nLab
falling factorial

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Definition

For kk a natural number and xx an element of a (unital) ring, the falling factorial or falling power x k̲x^{\underline{k}} (also sometimes written (x) k(x)_k) is defined by

x k̲=x(x1)(xk+1).x^{\underline{k}} = x(x-1)\ldots (x-k+1).

If XX and YY are two finite sets of cardinalities |X|=k|X| = k and |Y|=n|Y| = n, then the falling factorial n k̲n^{\underline{k}} counts the number of injections from XX to YY. Dividing by the action of the permutation group of XX with k!k! elements and counting the orbits, the so called binomial coefficient n k̲k!=(nk)\frac{n^{\underline{k}}}{k!} = \binom{n}{k} counts the number of subsets of YY of cardinality kk.

Properties

In the calculus of finite differences, where an analogy is set up between the ordinary “continuous” derivative (Df)(x)=lim h0f(x+h)f(x)h(D f)(x) = \lim_{h \to 0} \frac{f(x+h) - f(x)}{h} and the “discrete” derivative (= difference operator)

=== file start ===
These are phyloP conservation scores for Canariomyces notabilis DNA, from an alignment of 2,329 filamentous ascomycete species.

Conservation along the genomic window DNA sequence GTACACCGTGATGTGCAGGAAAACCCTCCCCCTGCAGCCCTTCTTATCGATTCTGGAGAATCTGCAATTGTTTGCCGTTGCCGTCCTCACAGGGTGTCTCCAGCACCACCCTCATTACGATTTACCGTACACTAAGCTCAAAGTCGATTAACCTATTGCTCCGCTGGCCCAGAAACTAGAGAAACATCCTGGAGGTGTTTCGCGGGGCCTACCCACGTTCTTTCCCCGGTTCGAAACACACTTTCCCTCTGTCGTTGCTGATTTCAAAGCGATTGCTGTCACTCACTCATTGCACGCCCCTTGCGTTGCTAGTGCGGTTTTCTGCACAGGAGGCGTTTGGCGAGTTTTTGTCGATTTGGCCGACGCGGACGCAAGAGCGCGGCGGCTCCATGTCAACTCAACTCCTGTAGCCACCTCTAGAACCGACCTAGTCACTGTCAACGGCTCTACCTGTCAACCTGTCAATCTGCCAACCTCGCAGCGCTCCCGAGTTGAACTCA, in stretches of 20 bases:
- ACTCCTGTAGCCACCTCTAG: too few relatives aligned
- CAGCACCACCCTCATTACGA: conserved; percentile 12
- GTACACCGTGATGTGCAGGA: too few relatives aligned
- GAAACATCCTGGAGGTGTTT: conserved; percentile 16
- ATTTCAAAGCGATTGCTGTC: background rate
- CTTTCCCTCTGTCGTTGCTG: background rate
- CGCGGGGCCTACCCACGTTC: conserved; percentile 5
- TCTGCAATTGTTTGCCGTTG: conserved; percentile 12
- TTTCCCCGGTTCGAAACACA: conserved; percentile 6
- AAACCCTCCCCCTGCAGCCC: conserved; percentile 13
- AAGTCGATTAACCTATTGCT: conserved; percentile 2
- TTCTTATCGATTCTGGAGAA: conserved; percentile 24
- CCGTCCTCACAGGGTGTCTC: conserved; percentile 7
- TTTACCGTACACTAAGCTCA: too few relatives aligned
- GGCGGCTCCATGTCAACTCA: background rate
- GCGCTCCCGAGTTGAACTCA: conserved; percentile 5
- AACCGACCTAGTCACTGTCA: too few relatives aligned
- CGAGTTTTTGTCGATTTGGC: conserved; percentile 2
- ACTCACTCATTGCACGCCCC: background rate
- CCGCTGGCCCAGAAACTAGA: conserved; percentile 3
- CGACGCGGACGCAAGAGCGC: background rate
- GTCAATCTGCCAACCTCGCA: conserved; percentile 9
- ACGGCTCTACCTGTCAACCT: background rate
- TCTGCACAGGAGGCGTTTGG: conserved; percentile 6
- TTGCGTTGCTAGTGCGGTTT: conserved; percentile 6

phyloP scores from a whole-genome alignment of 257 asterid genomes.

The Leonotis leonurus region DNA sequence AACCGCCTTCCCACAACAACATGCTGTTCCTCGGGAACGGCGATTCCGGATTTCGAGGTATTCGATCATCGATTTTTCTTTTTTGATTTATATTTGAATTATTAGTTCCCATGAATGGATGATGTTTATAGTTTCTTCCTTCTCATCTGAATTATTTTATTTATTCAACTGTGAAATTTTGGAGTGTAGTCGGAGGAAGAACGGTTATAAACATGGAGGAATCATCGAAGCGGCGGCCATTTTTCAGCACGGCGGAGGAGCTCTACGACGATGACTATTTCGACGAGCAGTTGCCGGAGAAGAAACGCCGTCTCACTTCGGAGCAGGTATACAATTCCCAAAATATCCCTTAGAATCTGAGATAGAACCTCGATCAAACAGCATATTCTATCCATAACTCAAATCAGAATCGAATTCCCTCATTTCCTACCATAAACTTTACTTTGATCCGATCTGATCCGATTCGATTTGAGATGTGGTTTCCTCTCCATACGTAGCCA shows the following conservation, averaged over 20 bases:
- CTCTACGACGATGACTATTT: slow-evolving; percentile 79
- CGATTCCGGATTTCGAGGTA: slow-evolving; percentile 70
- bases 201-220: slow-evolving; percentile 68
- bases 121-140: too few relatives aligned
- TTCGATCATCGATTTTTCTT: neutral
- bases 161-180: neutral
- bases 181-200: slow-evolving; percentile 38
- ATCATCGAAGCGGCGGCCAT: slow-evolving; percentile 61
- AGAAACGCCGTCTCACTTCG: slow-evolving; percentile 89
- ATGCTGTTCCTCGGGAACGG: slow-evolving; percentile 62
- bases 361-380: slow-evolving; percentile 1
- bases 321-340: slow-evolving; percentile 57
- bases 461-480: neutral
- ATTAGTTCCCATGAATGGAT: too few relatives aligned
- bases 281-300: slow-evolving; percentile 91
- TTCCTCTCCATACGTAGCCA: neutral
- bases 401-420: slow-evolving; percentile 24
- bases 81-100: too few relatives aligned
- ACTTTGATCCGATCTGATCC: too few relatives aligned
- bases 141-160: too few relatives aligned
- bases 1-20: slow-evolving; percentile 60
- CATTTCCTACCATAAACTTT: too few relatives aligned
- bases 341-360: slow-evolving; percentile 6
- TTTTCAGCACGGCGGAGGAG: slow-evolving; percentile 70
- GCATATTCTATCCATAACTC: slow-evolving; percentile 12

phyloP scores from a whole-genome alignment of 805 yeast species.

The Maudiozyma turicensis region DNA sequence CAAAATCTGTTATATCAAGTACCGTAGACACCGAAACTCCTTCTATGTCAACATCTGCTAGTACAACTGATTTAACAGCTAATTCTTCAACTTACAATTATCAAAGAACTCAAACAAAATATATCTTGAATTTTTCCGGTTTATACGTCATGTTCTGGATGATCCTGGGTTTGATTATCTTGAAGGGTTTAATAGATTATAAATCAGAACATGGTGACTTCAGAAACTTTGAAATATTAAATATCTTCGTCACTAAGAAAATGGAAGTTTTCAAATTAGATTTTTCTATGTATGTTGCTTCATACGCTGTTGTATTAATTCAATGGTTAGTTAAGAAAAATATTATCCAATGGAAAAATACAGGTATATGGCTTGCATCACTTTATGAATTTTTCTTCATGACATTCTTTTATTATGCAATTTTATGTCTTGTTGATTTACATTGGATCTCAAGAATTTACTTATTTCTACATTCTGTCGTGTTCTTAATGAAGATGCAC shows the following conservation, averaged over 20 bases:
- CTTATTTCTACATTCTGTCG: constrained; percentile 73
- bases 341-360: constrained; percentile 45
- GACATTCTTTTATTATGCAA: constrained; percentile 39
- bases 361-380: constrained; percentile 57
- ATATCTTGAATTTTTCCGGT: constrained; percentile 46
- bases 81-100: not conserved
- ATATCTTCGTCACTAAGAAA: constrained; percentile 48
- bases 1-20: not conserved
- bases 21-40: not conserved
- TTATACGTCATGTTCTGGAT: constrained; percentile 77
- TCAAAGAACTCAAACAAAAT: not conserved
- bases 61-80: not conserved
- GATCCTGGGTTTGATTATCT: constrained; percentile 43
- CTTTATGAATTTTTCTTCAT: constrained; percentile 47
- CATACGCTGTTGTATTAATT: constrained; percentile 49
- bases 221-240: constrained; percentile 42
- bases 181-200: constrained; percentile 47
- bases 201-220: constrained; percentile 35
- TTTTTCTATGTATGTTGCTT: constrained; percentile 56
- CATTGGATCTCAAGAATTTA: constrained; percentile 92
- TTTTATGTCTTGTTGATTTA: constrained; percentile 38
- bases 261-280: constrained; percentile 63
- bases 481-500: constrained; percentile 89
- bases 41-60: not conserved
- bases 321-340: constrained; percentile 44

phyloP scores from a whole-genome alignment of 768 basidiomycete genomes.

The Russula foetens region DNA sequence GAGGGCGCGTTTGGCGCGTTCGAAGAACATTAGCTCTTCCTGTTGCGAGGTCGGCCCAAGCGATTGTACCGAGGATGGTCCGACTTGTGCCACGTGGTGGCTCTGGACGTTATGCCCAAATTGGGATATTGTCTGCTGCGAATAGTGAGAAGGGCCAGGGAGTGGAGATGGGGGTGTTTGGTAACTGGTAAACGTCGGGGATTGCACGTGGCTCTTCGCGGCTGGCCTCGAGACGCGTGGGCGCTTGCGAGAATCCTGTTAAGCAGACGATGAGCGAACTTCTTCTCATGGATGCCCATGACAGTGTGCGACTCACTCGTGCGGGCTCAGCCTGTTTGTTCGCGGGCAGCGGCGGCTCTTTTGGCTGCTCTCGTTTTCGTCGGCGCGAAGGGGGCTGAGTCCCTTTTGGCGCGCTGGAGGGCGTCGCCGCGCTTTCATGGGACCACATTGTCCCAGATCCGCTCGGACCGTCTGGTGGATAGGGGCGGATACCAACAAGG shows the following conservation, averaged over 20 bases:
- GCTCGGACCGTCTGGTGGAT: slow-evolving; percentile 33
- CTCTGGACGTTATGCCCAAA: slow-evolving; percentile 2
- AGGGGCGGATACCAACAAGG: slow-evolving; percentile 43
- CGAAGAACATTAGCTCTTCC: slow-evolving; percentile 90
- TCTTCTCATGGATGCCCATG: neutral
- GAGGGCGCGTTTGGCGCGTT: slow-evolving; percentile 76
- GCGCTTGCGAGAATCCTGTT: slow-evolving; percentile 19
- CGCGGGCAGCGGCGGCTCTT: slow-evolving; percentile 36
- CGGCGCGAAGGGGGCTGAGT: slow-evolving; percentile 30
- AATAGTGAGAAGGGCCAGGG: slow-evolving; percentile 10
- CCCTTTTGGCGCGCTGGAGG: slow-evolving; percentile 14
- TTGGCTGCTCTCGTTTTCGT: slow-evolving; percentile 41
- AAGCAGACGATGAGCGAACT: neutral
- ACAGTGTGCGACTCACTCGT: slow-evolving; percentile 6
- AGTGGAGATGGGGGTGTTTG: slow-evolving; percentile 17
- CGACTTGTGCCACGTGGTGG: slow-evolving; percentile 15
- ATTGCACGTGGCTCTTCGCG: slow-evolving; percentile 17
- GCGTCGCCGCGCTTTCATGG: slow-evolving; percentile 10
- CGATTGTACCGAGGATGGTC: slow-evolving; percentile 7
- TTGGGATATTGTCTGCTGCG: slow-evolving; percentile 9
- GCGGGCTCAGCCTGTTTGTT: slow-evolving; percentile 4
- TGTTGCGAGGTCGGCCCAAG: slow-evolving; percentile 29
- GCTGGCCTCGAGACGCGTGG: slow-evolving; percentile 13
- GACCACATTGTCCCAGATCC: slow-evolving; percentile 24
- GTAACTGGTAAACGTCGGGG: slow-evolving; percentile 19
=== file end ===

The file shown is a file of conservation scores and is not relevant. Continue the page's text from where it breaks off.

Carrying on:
(Δf)(x)f(x+1)f(x),(\Delta f)(x) \coloneqq f(x+1) - f(x),

it is the falling factorial x k̲x^{\underline{k}} that plays a role analogous to the ordinary power x kx^k. For example, we have Δx k̲=kx k1̲\Delta x^{\underline{k}} = k x^{\underline{k-1}}. Compare the formula Δx k̲k!=x k1̲(k1)!\Delta \frac{x^{\underline{k}}}{k!} = \frac{x^{\underline{k-1}}}{(k-1)!} which interpolates the Pascal triangle recurrence

(n+1k)(nk)=(n1k).\binom{n+1}{k} - \binom{n}{k} = \binom{n-1}{k}.

The discrete analogue of the identity x kx l=x k+lx^k x^l = x^{k+l} is the identity

x k̲(xk) l̲=x k+l̲.x^{\underline{k}} (x-k)^{\underline{l}} = x^{\underline{k+l}}.

This may be used to motivate the definition of x k̲x^{\underline{k}} for all integers kk. For kk a natural number, define

x k̲1(x+k) k̲=1(x+k)(x+k1)(x+1).x^{\underline{-k}} \coloneqq \frac1{(x+k)^{\underline{k}}} = \frac1{(x+k)(x+k-1) \ldots (x+1)}.

Then the difference formula Δx k̲=kx k1̲\Delta x^{\underline{k}} = k x^{\underline{k-1}} and the multiplicative identity x k̲(xk) l̲=x k+l̲x^{\underline{k}} (x-k)^{\underline{l}} = x^{\underline{k+l}} continue to hold for all integers k,lk, l. These facts have numerous applications throughout discrete mathematics.

References

  • Falling Factorial on Wolfram MathWorld.

  • Ronald Graham, Donald Knuth, and Oren Patashnik, Concrete Mathematics, 2nd^{nd} edition, Addison-Wesley (1994).

Last revised on October 13, 2020 at 12:50:52. See the history of this page for a list of all contributions to it.